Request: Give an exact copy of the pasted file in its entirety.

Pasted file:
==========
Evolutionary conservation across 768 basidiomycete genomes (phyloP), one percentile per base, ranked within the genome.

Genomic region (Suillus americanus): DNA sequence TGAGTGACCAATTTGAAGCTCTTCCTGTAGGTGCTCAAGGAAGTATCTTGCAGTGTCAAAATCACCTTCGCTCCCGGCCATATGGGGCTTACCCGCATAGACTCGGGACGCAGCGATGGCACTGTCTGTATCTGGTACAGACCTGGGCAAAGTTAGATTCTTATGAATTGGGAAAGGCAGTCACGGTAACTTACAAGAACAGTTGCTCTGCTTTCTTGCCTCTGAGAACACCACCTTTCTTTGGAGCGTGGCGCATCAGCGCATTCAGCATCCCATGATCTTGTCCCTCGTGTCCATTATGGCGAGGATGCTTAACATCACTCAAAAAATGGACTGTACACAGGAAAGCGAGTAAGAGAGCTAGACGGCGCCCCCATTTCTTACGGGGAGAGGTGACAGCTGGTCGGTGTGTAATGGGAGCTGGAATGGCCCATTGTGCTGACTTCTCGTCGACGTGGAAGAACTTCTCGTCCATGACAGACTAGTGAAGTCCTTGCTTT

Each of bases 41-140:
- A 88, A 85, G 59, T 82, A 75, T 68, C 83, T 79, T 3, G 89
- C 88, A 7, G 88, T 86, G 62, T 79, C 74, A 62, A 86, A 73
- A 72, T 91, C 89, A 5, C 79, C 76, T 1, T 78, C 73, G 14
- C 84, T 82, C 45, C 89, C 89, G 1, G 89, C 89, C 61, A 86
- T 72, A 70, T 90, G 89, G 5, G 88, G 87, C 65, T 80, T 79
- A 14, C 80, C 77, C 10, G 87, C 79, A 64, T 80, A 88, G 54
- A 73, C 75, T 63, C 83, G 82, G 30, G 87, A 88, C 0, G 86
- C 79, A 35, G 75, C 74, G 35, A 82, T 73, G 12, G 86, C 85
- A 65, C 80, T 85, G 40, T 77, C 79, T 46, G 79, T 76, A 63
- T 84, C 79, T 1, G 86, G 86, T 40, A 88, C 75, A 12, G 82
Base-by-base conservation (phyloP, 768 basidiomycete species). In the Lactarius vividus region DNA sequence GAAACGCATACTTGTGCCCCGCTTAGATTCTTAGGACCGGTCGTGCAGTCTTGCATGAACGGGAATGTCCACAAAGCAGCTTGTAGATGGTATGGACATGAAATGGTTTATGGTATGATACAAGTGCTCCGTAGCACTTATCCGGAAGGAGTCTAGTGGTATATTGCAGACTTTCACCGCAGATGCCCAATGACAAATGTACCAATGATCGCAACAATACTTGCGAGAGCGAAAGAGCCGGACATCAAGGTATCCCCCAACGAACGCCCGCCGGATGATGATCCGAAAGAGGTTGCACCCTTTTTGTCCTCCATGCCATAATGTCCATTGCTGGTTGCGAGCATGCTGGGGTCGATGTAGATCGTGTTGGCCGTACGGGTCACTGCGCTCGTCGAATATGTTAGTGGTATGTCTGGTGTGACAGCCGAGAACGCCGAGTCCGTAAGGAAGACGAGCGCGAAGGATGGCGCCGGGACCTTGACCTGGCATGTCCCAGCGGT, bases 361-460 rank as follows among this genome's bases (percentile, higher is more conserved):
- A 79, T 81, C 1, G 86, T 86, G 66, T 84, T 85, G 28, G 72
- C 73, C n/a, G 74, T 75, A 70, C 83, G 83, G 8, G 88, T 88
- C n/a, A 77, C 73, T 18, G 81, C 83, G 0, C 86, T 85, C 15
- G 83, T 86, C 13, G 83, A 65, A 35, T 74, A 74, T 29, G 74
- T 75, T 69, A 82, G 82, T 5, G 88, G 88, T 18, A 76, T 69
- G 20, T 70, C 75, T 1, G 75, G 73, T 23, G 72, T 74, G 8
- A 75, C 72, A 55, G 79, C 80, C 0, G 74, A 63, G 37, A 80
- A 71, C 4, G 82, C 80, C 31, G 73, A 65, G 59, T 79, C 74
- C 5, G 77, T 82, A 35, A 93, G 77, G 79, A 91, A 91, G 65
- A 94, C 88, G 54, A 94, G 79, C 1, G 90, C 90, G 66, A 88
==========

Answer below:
Evolutionary conservation across 768 basidiomycete genomes (phyloP), one percentile per base, ranked within the genome.

Genomic region (Suillus americanus): DNA sequence TGAGTGACCAATTTGAAGCTCTTCCTGTAGGTGCTCAAGGAAGTATCTTGCAGTGTCAAAATCACCTTCGCTCCCGGCCATATGGGGCTTACCCGCATAGACTCGGGACGCAGCGATGGCACTGTCTGTATCTGGTACAGACCTGGGCAAAGTTAGATTCTTATGAATTGGGAAAGGCAGTCACGGTAACTTACAAGAACAGTTGCTCTGCTTTCTTGCCTCTGAGAACACCACCTTTCTTTGGAGCGTGGCGCATCAGCGCATTCAGCATCCCATGATCTTGTCCCTCGTGTCCATTATGGCGAGGATGCTTAACATCACTCAAAAAATGGACTGTACACAGGAAAGCGAGTAAGAGAGCTAGACGGCGCCCCCATTTCTTACGGGGAGAGGTGACAGCTGGTCGGTGTGTAATGGGAGCTGGAATGGCCCATTGTGCTGACTTCTCGTCGACGTGGAAGAACTTCTCGTCCATGACAGACTAGTGAAGTCCTTGCTTT

Each of bases 41-140:
- A 88, A 85, G 59, T 82, A 75, T 68, C 83, T 79, T 3, G 89
- C 88, A 7, G 88, T 86, G 62, T 79, C 74, A 62, A 86, A 73
- A 72, T 91, C 89, A 5, C 79, C 76, T 1, T 78, C 73, G 14
- C 84, T 82, C 45, C 89, C 89, G 1, G 89, C 89, C 61, A 86
- T 72, A 70, T 90, G 89, G 5, G 88, G 87, C 65, T 80, T 79
- A 14, C 80, C 77, C 10, G 87, C 79, A 64, T 80, A 88, G 54
- A 73, C 75, T 63, C 83, G 82, G 30, G 87, A 88, C 0, G 86
- C 79, A 35, G 75, C 74, G 35, A 82, T 73, G 12, G 86, C 85
- A 65, C 80, T 85, G 40, T 77, C 79, T 46, G 79, T 76, A 63
- T 84, C 79, T 1, G 86, G 86, T 40, A 88, C 75, A 12, G 82
Base-by-base conservation (phyloP, 768 basidiomycete species). In the Lactarius vividus region DNA sequence GAAACGCATACTTGTGCCCCGCTTAGATTCTTAGGACCGGTCGTGCAGTCTTGCATGAACGGGAATGTCCACAAAGCAGCTTGTAGATGGTATGGACATGAAATGGTTTATGGTATGATACAAGTGCTCCGTAGCACTTATCCGGAAGGAGTCTAGTGGTATATTGCAGACTTTCACCGCAGATGCCCAATGACAAATGTACCAATGATCGCAACAATACTTGCGAGAGCGAAAGAGCCGGACATCAAGGTATCCCCCAACGAACGCCCGCCGGATGATGATCCGAAAGAGGTTGCACCCTTTTTGTCCTCCATGCCATAATGTCCATTGCTGGTTGCGAGCATGCTGGGGTCGATGTAGATCGTGTTGGCCGTACGGGTCACTGCGCTCGTCGAATATGTTAGTGGTATGTCTGGTGTGACAGCCGAGAACGCCGAGTCCGTAAGGAAGACGAGCGCGAAGGATGGCGCCGGGACCTTGACCTGGCATGTCCCAGCGGT, bases 361-460 rank as follows among this genome's bases (percentile, higher is more conserved):
- A 79, T 81, C 1, G 86, T 86, G 66, T 84, T 85, G 28, G 72
- C 73, C n/a, G 74, T 75, A 70, C 83, G 83, G 8, G 88, T 88
- C n/a, A 77, C 73, T 18, G 81, C 83, G 0, C 86, T 85, C 15
- G 83, T 86, C 13, G 83, A 65, A 35, T 74, A 74, T 29, G 74
- T 75, T 69, A 82, G 82, T 5, G 88, G 88, T 18, A 76, T 69
- G 20, T 70, C 75, T 1, G 75, G 73, T 23, G 72, T 74, G 8
- A 75, C 72, A 55, G 79, C 80, C 0, G 74, A 63, G 37, A 80
- A 71, C 4, G 82, C 80, C 31, G 73, A 65, G 59, T 79, C 74
- C 5, G 77, T 82, A 35, A 93, G 77, G 79, A 91, A 91, G 65
- A 94, C 88, G 54, A 94, G 79, C 1, G 90, C 90, G 66, A 88